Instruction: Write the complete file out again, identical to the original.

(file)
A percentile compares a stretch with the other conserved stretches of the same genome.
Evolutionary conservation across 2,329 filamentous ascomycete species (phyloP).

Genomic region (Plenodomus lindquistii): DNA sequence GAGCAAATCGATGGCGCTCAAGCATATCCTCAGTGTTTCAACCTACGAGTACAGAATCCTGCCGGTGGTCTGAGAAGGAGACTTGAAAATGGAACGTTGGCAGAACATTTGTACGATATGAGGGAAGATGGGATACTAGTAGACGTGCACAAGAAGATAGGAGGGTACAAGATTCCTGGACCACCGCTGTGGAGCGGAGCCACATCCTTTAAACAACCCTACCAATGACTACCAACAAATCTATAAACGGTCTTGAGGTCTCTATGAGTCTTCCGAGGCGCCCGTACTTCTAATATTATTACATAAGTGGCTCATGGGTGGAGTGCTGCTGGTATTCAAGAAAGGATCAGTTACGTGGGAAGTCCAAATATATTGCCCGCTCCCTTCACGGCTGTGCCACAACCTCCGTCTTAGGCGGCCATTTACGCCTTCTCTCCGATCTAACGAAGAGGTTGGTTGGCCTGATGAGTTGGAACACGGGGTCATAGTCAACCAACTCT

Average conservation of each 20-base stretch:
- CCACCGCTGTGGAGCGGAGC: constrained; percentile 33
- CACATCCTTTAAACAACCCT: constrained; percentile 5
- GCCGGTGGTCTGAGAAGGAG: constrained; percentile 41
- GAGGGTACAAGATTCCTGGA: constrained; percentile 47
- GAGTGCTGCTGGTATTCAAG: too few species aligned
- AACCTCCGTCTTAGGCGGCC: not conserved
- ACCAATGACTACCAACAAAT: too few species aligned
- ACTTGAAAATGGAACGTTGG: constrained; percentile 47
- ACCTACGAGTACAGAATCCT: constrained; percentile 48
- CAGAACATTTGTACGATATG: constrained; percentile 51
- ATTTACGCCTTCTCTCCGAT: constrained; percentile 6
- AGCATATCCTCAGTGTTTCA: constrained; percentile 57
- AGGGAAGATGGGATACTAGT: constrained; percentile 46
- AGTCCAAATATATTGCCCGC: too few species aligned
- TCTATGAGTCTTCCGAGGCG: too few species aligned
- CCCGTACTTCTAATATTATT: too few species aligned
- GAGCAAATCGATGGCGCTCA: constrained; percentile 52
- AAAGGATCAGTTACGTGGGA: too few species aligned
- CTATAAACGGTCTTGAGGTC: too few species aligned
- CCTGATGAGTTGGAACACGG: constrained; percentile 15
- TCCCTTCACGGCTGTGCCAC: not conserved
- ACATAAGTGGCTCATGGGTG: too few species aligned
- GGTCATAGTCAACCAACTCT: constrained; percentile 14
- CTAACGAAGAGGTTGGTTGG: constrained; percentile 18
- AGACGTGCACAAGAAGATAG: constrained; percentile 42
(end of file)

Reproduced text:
A percentile compares a stretch with the other conserved stretches of the same genome.
Evolutionary conservation across 2,329 filamentous ascomycete species (phyloP).

Genomic region (Plenodomus lindquistii): DNA sequence GAGCAAATCGATGGCGCTCAAGCATATCCTCAGTGTTTCAACCTACGAGTACAGAATCCTGCCGGTGGTCTGAGAAGGAGACTTGAAAATGGAACGTTGGCAGAACATTTGTACGATATGAGGGAAGATGGGATACTAGTAGACGTGCACAAGAAGATAGGAGGGTACAAGATTCCTGGACCACCGCTGTGGAGCGGAGCCACATCCTTTAAACAACCCTACCAATGACTACCAACAAATCTATAAACGGTCTTGAGGTCTCTATGAGTCTTCCGAGGCGCCCGTACTTCTAATATTATTACATAAGTGGCTCATGGGTGGAGTGCTGCTGGTATTCAAGAAAGGATCAGTTACGTGGGAAGTCCAAATATATTGCCCGCTCCCTTCACGGCTGTGCCACAACCTCCGTCTTAGGCGGCCATTTACGCCTTCTCTCCGATCTAACGAAGAGGTTGGTTGGCCTGATGAGTTGGAACACGGGGTCATAGTCAACCAACTCT

Average conservation of each 20-base stretch:
- CCACCGCTGTGGAGCGGAGC: constrained; percentile 33
- CACATCCTTTAAACAACCCT: constrained; percentile 5
- GCCGGTGGTCTGAGAAGGAG: constrained; percentile 41
- GAGGGTACAAGATTCCTGGA: constrained; percentile 47
- GAGTGCTGCTGGTATTCAAG: too few species aligned
- AACCTCCGTCTTAGGCGGCC: not conserved
- ACCAATGACTACCAACAAAT: too few species aligned
- ACTTGAAAATGGAACGTTGG: constrained; percentile 47
- ACCTACGAGTACAGAATCCT: constrained; percentile 48
- CAGAACATTTGTACGATATG: constrained; percentile 51
- ATTTACGCCTTCTCTCCGAT: constrained; percentile 6
- AGCATATCCTCAGTGTTTCA: constrained; percentile 57
- AGGGAAGATGGGATACTAGT: constrained; percentile 46
- AGTCCAAATATATTGCCCGC: too few species aligned
- TCTATGAGTCTTCCGAGGCG: too few species aligned
- CCCGTACTTCTAATATTATT: too few species aligned
- GAGCAAATCGATGGCGCTCA: constrained; percentile 52
- AAAGGATCAGTTACGTGGGA: too few species aligned
- CTATAAACGGTCTTGAGGTC: too few species aligned
- CCTGATGAGTTGGAACACGG: constrained; percentile 15
- TCCCTTCACGGCTGTGCCAC: not conserved
- ACATAAGTGGCTCATGGGTG: too few species aligned
- GGTCATAGTCAACCAACTCT: constrained; percentile 14
- CTAACGAAGAGGTTGGTTGG: constrained; percentile 18
- AGACGTGCACAAGAAGATAG: constrained; percentile 42